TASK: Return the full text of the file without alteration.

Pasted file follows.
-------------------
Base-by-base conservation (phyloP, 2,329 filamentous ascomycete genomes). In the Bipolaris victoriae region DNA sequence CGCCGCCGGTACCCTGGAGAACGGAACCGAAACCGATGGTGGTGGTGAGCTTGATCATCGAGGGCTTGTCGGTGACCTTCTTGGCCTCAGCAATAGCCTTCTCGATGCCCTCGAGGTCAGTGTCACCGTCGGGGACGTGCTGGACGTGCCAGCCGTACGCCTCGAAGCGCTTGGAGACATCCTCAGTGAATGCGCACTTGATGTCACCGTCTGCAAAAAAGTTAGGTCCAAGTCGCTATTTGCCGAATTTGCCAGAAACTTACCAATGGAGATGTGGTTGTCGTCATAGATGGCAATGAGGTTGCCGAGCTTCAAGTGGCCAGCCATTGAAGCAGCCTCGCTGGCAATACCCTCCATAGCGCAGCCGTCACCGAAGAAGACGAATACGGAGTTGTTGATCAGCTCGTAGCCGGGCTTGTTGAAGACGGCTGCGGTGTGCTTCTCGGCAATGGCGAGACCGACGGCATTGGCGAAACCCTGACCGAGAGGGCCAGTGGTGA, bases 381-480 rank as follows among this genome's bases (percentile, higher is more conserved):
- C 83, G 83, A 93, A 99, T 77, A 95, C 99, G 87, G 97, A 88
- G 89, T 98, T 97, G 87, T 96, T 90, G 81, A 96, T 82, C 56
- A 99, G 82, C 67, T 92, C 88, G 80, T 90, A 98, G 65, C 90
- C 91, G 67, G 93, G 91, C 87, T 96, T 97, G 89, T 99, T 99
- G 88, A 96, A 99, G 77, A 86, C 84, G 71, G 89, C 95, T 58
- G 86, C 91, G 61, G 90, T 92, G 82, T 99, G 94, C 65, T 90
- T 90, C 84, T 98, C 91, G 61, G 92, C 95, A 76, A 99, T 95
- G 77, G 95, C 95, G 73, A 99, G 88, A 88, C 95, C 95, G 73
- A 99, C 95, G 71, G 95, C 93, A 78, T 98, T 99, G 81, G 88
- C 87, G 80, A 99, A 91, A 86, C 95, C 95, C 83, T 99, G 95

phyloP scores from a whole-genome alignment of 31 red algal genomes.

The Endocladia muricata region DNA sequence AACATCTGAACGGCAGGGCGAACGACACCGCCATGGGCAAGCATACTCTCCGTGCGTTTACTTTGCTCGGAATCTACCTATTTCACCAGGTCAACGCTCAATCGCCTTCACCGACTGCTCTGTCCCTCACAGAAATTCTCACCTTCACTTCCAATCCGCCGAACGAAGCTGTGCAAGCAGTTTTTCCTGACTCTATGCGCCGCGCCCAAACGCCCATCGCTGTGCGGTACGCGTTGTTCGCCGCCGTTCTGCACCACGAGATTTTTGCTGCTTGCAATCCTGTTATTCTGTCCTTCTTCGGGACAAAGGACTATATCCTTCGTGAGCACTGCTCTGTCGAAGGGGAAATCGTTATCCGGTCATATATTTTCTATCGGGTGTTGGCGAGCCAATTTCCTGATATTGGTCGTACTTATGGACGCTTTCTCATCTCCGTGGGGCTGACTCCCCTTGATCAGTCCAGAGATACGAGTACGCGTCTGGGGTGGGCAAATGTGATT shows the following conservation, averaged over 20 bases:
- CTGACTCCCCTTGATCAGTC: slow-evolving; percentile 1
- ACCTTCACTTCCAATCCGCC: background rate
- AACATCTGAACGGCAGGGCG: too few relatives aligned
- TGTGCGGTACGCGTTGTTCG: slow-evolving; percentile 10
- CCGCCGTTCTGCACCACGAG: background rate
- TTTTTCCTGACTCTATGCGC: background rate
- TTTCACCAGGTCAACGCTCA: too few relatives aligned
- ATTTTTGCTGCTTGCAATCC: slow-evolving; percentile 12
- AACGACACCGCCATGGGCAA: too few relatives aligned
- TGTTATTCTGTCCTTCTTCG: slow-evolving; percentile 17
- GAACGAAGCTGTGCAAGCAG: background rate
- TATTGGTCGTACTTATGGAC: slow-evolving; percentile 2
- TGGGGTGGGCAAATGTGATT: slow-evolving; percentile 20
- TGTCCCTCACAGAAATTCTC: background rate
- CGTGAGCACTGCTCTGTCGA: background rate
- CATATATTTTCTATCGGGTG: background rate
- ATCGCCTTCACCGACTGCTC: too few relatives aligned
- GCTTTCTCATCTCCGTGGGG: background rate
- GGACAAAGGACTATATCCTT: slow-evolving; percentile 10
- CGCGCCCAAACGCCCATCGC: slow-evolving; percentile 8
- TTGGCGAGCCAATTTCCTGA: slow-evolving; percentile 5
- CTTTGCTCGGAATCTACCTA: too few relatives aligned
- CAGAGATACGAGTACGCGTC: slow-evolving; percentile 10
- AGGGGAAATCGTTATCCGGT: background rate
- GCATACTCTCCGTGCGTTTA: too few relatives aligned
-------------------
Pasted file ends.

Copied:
Base-by-base conservation (phyloP, 2,329 filamentous ascomycete genomes). In the Bipolaris victoriae region DNA sequence CGCCGCCGGTACCCTGGAGAACGGAACCGAAACCGATGGTGGTGGTGAGCTTGATCATCGAGGGCTTGTCGGTGACCTTCTTGGCCTCAGCAATAGCCTTCTCGATGCCCTCGAGGTCAGTGTCACCGTCGGGGACGTGCTGGACGTGCCAGCCGTACGCCTCGAAGCGCTTGGAGACATCCTCAGTGAATGCGCACTTGATGTCACCGTCTGCAAAAAAGTTAGGTCCAAGTCGCTATTTGCCGAATTTGCCAGAAACTTACCAATGGAGATGTGGTTGTCGTCATAGATGGCAATGAGGTTGCCGAGCTTCAAGTGGCCAGCCATTGAAGCAGCCTCGCTGGCAATACCCTCCATAGCGCAGCCGTCACCGAAGAAGACGAATACGGAGTTGTTGATCAGCTCGTAGCCGGGCTTGTTGAAGACGGCTGCGGTGTGCTTCTCGGCAATGGCGAGACCGACGGCATTGGCGAAACCCTGACCGAGAGGGCCAGTGGTGA, bases 381-480 rank as follows among this genome's bases (percentile, higher is more conserved):
- C 83, G 83, A 93, A 99, T 77, A 95, C 99, G 87, G 97, A 88
- G 89, T 98, T 97, G 87, T 96, T 90, G 81, A 96, T 82, C 56
- A 99, G 82, C 67, T 92, C 88, G 80, T 90, A 98, G 65, C 90
- C 91, G 67, G 93, G 91, C 87, T 96, T 97, G 89, T 99, T 99
- G 88, A 96, A 99, G 77, A 86, C 84, G 71, G 89, C 95, T 58
- G 86, C 91, G 61, G 90, T 92, G 82, T 99, G 94, C 65, T 90
- T 90, C 84, T 98, C 91, G 61, G 92, C 95, A 76, A 99, T 95
- G 77, G 95, C 95, G 73, A 99, G 88, A 88, C 95, C 95, G 73
- A 99, C 95, G 71, G 95, C 93, A 78, T 98, T 99, G 81, G 88
- C 87, G 80, A 99, A 91, A 86, C 95, C 95, C 83, T 99, G 95

phyloP scores from a whole-genome alignment of 31 red algal genomes.

The Endocladia muricata region DNA sequence AACATCTGAACGGCAGGGCGAACGACACCGCCATGGGCAAGCATACTCTCCGTGCGTTTACTTTGCTCGGAATCTACCTATTTCACCAGGTCAACGCTCAATCGCCTTCACCGACTGCTCTGTCCCTCACAGAAATTCTCACCTTCACTTCCAATCCGCCGAACGAAGCTGTGCAAGCAGTTTTTCCTGACTCTATGCGCCGCGCCCAAACGCCCATCGCTGTGCGGTACGCGTTGTTCGCCGCCGTTCTGCACCACGAGATTTTTGCTGCTTGCAATCCTGTTATTCTGTCCTTCTTCGGGACAAAGGACTATATCCTTCGTGAGCACTGCTCTGTCGAAGGGGAAATCGTTATCCGGTCATATATTTTCTATCGGGTGTTGGCGAGCCAATTTCCTGATATTGGTCGTACTTATGGACGCTTTCTCATCTCCGTGGGGCTGACTCCCCTTGATCAGTCCAGAGATACGAGTACGCGTCTGGGGTGGGCAAATGTGATT shows the following conservation, averaged over 20 bases:
- CTGACTCCCCTTGATCAGTC: slow-evolving; percentile 1
- ACCTTCACTTCCAATCCGCC: background rate
- AACATCTGAACGGCAGGGCG: too few relatives aligned
- TGTGCGGTACGCGTTGTTCG: slow-evolving; percentile 10
- CCGCCGTTCTGCACCACGAG: background rate
- TTTTTCCTGACTCTATGCGC: background rate
- TTTCACCAGGTCAACGCTCA: too few relatives aligned
- ATTTTTGCTGCTTGCAATCC: slow-evolving; percentile 12
- AACGACACCGCCATGGGCAA: too few relatives aligned
- TGTTATTCTGTCCTTCTTCG: slow-evolving; percentile 17
- GAACGAAGCTGTGCAAGCAG: background rate
- TATTGGTCGTACTTATGGAC: slow-evolving; percentile 2
- TGGGGTGGGCAAATGTGATT: slow-evolving; percentile 20
- TGTCCCTCACAGAAATTCTC: background rate
- CGTGAGCACTGCTCTGTCGA: background rate
- CATATATTTTCTATCGGGTG: background rate
- ATCGCCTTCACCGACTGCTC: too few relatives aligned
- GCTTTCTCATCTCCGTGGGG: background rate
- GGACAAAGGACTATATCCTT: slow-evolving; percentile 10
- CGCGCCCAAACGCCCATCGC: slow-evolving; percentile 8
- TTGGCGAGCCAATTTCCTGA: slow-evolving; percentile 5
- CTTTGCTCGGAATCTACCTA: too few relatives aligned
- CAGAGATACGAGTACGCGTC: slow-evolving; percentile 10
- AGGGGAAATCGTTATCCGGT: background rate
- GCATACTCTCCGTGCGTTTA: too few relatives aligned